He asked: "Is it compulsory that I have to be naked? I have been naked since I came here". The magistrate made no reply.

6 September Biko taken for interrogation to Room 619 Sanlam Building in Port Elizabeth

On the morning of 6 September, Biko was taken from the Walmer Street prison by security police, and brought to Room 619, Sanlam Building, for interrogation. The police state that they were with him from 10.30 a.m. until 6 p.m. From 6 p.m. he was in the care of the 'night squad' (led by Lt. Wilken) naked, handcuffed and with one leg chained to a grille.

Room 619 at 7a.m on 7 September

Major Harold Snyman, head of the interrogation team of five, arrived at 7 a.m. and according to his statement, removed Biko's leg-irons and handcuffs. At this time, or very close to it, Biko received the blows that caused brain damage and resulted in his death five days later. The police were unable to continue their interrogation. Biko was again handcuffed and chained to the grille.

7.30 am. on 7 September, Biko already has brain injury

Colonel Goosen was informed that there had been an "incident". At 7.30 he arrived at Room 619 and spoke to Biko, who, he said, seemed incoherent and talked in a slurred manner. There was a visible swelling on his upper lip.

9.30 am. Dr. Lang gives medical check-up

The district surgeon, Dr. Lang, was called in. He examined Biko in the presence of Col. Goosen. At the Colonel's request he made out a certificate that there was no evidence of any abnormality or pathology on Biko.

Night of 7 September. Biko lies on mat, chained and in leg irons

The Security Police attempted once more to interrogate Biko, but he was totally unresponsive. For the rest of that day, and for that night, Biko lay on a mat on the office floor, manacled and chained by his leg as before.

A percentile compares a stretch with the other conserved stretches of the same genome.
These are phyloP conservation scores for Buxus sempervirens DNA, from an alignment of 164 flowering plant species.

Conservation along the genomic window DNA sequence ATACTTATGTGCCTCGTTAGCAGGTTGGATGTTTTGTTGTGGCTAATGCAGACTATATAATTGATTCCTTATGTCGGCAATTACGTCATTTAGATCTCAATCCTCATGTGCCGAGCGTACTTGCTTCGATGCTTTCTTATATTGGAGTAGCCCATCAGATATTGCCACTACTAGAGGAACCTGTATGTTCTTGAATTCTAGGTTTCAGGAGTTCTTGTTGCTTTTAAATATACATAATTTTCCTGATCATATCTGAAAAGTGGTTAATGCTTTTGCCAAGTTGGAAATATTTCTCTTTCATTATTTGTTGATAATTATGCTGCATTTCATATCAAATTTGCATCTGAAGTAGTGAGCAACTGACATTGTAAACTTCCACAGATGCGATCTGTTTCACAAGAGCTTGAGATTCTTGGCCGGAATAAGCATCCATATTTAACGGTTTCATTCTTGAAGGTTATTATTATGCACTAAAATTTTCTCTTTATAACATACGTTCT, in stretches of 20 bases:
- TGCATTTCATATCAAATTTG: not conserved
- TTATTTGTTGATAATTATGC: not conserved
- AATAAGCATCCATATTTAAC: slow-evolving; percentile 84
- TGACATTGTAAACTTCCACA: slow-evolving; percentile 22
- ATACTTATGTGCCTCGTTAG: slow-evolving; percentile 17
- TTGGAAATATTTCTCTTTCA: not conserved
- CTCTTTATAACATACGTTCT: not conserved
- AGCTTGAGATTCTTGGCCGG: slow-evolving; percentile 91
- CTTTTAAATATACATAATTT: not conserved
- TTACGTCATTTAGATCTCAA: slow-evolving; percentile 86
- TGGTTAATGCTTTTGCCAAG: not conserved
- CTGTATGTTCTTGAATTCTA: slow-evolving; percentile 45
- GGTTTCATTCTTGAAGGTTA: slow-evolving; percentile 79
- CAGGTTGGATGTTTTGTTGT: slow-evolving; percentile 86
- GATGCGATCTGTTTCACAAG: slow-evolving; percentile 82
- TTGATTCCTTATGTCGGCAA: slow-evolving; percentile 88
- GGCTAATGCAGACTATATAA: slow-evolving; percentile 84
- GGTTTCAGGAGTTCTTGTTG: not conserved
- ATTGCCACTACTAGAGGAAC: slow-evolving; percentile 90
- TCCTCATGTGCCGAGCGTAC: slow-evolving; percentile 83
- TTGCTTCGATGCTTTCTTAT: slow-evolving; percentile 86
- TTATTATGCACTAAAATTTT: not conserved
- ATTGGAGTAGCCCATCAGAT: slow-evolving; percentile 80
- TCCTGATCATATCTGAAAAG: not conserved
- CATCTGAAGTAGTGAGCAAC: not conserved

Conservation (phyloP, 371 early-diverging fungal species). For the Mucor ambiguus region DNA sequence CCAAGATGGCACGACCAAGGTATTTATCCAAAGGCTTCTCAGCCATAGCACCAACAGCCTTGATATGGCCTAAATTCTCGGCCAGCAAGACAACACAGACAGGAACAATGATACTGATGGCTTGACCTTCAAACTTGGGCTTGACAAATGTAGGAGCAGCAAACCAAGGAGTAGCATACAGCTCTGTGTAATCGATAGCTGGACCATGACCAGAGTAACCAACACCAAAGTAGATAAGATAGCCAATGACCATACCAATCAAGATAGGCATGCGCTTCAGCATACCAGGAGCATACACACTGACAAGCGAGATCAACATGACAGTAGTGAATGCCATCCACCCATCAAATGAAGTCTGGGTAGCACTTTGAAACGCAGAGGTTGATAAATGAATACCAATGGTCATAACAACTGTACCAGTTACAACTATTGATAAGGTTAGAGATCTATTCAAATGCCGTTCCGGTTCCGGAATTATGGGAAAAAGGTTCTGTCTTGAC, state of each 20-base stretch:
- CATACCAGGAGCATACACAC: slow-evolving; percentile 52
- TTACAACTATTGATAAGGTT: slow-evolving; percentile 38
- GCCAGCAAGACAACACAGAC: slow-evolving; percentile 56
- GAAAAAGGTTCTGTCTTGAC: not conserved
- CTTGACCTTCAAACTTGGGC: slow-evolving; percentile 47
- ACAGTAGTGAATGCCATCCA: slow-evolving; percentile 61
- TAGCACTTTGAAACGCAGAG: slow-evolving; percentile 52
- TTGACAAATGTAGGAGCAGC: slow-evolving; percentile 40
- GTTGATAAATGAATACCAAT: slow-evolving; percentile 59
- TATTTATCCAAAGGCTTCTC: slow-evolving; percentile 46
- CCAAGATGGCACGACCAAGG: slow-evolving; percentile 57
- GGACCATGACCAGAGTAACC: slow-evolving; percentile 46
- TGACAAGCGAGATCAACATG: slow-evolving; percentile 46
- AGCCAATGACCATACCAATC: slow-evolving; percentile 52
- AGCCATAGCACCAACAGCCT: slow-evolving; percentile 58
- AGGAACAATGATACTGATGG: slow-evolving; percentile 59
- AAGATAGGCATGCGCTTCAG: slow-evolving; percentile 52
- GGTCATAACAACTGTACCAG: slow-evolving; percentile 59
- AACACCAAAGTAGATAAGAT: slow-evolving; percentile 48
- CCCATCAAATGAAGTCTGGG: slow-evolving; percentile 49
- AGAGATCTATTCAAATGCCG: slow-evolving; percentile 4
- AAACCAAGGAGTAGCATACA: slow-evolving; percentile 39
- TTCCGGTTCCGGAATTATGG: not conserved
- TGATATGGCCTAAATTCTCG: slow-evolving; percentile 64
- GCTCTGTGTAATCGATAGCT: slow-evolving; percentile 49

8 September Dr. Lang comes and brings Dr. Tucker

Dr. Lang returned. Col. Goosen told him that Biko had not urinated during the past 24 hours, and had refused all offers of food. Lang re-examined Biko, and then requested that the chief district surgeon. Dr. B. J. Tucker, examine Biko with him.

Although the trousers Biko had been wearing (for the interrogation) and the blankets were now soaked with urine. Dr. Lang noticed no change and Dr. Tucker did not question Biko. It was decided to transfer him to the prison hospital.

Evenings of 8 September, Biko is taken to prison hospital

A specialist physician. Dr. Hersch, was consulted, it was agreed that a lumbar puncture should be performed. Biko was transferred to the prison hospital.

Night of 8 September Prison hospital.

A warder stated that during the night of 8 September he twice found Biko lying in a bath, the first time clothed in a bath filled with water; the second time the bath was empty.

9 September

The lumbar puncture was performed early in the morning.

10 September

Hersch informed Lang that the lumbar puncture showed he cerebro-spinal fluid to be bloodstained. It was decided to consult a neuro-surgeon, Mr. Keeley, by telephone; Keeley gave the opinion that there was no evidence of brain damage, but Biko should be kept under observation.

He saw no reason why Biko should not be transferred back from hospital to the Security Police, provided he was kept under observation.

11 September Biko is taken back a cell

In the morning the Security Police took Biko from the hospital, and bed, back to a cell at Walmer Police Station. He was left on a mat on the cement floor of the cell, naked under the blankets.

He is found collapsed

A few hours later a warder found Biko lying on the floor with foam at his mouth, and glassy-eyed. He informed Major Fischer, who phoned Col. Goosen.

He is driven naked through the night to Pretoria

Dr. Tucker examined Biko at 3.20 p.m. and saw no objec­tion to Goosen sending Biko on a journey of 740 miles by road to Pretoria. Naked and manacled, he was left lying on the floor of a Land-Rover, with nothing except a container of water.

11-12 September Pretoria Prison

He was carried into the prison hospital and left on the floor of a cell, without any medical records, 11 hours after leaving Port Elizabeth.

12 September Dr. van Zyl gives intravenous drip

Several hours later, a newly qualified doctor, with no medical information about him other than that he was refusing to eat, ordered an intravenous drip.

Biko dies

Some time that night Biko died, unattended.